Bridging the communication gap in the classroom: Part 2

Written by: Carmen De Pablo López & Maria Breed | Published:
Image: MA Healthcare/Lucie Carlier

In this three-part series, experts Carmen De Pablo López and Marina Breed are advising on speech, language and communication needs. In part two, they explore some strategies to help unlock language and communication

Imet with some friends recently to catch-up with our latest news and stories. Explaining about Christmas in Spain should be quite easy for me (Carmen) but I got stuck – I just couldn’t remember the words in English.
The game charades perhaps illustrates well how I felt. It also illustrates the difficulties often encountered in this particular area of SLCN (speech, language and communication needs).

Charades tests the difficulty of word absence – we must use gestures and facial expressions which illustrate the words. In terms of SLCN, I would say that this would fall under the umbrella of Augmentative and Alternative Communication (AAC), which has been researched since the 1950s.

McLachlan & Elks (Secondary Language Builders, 2015) offer first-class advice and tips for supporting SLCN children in this context...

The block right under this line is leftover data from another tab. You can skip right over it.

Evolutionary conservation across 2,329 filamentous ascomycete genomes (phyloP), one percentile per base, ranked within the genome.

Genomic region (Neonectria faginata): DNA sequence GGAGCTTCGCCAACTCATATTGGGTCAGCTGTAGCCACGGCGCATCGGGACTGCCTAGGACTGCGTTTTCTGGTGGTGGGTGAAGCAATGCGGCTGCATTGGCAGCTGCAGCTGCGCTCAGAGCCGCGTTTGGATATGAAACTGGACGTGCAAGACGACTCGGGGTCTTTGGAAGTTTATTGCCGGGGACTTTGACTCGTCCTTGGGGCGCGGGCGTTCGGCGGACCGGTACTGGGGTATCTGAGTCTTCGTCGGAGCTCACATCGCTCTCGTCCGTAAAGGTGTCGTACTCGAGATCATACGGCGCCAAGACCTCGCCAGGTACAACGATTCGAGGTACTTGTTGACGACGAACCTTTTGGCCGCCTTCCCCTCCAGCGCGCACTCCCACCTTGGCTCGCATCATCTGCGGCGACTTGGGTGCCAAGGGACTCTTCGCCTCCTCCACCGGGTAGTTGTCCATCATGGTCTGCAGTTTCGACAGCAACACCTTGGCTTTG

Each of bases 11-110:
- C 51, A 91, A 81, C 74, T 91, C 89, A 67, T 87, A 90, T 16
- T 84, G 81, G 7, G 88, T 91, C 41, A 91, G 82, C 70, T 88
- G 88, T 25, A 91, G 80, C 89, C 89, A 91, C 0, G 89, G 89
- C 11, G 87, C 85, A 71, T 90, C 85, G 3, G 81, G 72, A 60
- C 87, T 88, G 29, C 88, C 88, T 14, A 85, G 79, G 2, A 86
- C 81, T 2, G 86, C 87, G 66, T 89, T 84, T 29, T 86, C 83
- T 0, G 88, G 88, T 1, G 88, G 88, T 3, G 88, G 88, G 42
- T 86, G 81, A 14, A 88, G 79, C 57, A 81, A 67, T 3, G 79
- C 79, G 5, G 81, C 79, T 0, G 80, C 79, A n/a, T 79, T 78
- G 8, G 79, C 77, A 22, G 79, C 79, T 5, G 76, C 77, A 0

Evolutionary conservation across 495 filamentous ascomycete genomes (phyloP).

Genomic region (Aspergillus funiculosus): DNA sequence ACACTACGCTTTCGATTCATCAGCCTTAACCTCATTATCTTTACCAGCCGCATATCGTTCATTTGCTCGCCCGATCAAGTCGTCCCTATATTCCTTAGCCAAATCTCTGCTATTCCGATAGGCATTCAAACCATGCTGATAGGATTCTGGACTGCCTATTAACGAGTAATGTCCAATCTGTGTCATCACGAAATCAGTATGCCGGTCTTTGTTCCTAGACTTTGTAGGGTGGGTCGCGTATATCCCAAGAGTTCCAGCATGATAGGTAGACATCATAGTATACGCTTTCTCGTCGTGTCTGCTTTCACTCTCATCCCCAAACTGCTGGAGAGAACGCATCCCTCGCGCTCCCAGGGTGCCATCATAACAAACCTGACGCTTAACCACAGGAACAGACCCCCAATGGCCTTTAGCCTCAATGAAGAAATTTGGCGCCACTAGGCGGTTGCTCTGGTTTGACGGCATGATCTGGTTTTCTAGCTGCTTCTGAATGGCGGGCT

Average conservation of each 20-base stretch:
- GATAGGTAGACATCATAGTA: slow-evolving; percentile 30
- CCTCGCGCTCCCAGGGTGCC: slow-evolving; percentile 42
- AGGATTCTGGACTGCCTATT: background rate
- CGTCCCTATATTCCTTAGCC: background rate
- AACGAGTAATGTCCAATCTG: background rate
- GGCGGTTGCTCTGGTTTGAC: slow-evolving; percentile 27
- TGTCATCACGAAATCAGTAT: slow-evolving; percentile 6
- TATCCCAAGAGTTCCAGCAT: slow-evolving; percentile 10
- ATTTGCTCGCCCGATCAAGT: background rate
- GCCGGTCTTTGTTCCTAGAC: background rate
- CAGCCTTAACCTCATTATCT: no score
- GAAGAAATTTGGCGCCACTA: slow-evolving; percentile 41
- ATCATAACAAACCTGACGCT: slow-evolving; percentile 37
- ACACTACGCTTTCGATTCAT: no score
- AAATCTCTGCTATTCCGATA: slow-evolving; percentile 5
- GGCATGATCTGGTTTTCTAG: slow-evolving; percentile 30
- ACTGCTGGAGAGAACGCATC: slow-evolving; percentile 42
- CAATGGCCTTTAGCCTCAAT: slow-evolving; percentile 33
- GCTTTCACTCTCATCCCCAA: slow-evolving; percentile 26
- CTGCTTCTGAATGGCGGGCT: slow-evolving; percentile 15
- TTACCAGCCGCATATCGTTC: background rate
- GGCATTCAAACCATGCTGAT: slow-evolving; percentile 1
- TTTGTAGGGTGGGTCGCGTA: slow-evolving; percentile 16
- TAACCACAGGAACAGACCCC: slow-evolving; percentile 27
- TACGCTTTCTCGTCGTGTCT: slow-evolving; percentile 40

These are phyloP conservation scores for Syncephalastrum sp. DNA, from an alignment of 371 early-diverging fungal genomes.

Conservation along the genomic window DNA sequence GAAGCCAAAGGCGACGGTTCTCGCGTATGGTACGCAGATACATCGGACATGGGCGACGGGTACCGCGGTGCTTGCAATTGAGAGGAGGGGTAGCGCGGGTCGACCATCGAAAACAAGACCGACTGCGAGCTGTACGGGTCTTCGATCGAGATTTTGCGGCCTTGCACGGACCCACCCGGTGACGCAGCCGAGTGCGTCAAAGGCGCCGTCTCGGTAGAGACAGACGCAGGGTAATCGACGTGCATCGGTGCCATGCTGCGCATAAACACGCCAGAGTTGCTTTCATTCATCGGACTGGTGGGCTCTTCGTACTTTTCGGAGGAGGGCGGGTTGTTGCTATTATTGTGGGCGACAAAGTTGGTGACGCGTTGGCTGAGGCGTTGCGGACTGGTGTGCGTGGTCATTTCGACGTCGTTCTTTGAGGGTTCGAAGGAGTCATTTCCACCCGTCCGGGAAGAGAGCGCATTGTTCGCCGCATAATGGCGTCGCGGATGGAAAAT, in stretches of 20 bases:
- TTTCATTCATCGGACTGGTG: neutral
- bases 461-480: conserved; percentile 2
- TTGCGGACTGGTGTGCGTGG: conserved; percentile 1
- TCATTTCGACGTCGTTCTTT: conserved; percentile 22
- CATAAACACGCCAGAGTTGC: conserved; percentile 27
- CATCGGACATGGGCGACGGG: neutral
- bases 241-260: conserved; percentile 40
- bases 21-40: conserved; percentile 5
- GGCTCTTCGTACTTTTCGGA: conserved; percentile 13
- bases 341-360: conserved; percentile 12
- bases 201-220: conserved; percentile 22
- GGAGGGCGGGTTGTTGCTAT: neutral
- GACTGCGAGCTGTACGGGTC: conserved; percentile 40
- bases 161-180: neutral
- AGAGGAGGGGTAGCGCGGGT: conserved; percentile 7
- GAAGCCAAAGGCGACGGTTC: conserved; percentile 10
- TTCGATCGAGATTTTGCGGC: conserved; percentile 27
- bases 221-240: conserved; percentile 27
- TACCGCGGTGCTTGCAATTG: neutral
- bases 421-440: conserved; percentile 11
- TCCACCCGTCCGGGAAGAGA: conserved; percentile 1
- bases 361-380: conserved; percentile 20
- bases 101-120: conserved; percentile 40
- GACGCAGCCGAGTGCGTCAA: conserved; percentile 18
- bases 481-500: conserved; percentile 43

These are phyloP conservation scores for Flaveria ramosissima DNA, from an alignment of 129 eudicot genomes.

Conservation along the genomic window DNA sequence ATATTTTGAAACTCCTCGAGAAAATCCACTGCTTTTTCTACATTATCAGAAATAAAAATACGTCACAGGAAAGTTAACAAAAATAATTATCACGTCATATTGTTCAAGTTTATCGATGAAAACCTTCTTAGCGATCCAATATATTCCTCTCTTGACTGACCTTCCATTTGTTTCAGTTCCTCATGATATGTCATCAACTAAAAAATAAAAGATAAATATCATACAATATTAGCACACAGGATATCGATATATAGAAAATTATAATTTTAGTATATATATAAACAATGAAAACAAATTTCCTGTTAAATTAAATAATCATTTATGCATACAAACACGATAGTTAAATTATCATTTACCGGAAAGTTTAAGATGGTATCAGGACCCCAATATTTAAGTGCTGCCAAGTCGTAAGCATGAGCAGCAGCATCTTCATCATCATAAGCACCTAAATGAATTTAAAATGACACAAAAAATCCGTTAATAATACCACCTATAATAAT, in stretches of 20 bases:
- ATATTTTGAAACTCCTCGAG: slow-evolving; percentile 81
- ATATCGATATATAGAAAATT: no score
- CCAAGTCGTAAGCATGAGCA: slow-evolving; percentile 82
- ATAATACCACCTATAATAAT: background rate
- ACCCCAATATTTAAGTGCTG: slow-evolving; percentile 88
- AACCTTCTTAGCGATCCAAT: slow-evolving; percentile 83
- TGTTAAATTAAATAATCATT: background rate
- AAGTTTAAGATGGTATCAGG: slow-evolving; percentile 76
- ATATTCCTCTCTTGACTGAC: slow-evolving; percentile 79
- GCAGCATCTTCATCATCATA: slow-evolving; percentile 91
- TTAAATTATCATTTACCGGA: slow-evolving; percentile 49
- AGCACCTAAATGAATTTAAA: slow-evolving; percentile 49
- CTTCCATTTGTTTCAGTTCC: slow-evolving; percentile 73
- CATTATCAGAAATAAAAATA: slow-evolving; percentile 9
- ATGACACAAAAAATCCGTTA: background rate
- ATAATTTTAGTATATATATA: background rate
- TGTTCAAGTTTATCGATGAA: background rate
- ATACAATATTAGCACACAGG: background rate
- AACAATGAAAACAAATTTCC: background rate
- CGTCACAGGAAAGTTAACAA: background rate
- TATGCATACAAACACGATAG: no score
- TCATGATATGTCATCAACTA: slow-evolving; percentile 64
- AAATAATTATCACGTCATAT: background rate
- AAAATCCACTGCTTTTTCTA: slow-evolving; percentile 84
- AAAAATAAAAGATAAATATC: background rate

Communication creators

For example, there are some simple techniques we can put into practice without much effort at all:

  • Use good listening skills: stop what you are doing, look at the person, think about what they are saying.
  • Wait and give the speaker time to talk, and time to respond to your questions: they will have to compose the answer.
  • Don’t interrupt, appear interested.
  • Place yourself at an easy distance, don’t cram into their space but don’t distance yourself either.
  • Don’t give up! If you don’t understand, ask for clarification.

These techniques will encourage communication rather than making the young person feel frustrated or even isolated and rejected. This is successful basic human interaction – inclusive, understanding and empathic. When we are particularly tired, feeling anxious or tense, words may not come easy. An encouraging listener makes a whole world of difference.

At other times, however, the difficulties come with the different components of language: speech production, vocabulary, sentence grammar or social understanding. Here are some examples to illustrate these situations – would you be able to identify what kind of difficulty is apparent?

  • A Teacher: Ask Sam to hang on for a minute. Pupil: But there is nothing for him to hang on to.
  • B Pupil: While I stir the mixture you pouring it in.
  • C Pupil: The boy has burst his arm, but he is still playing on his skateboard.
  • D Pupil: He plays that thing that’s got a string bit and a stick.

(The answers: A is social understanding, B is sentence grammar, C is speech production, and D is vocabulary.)
Working with memory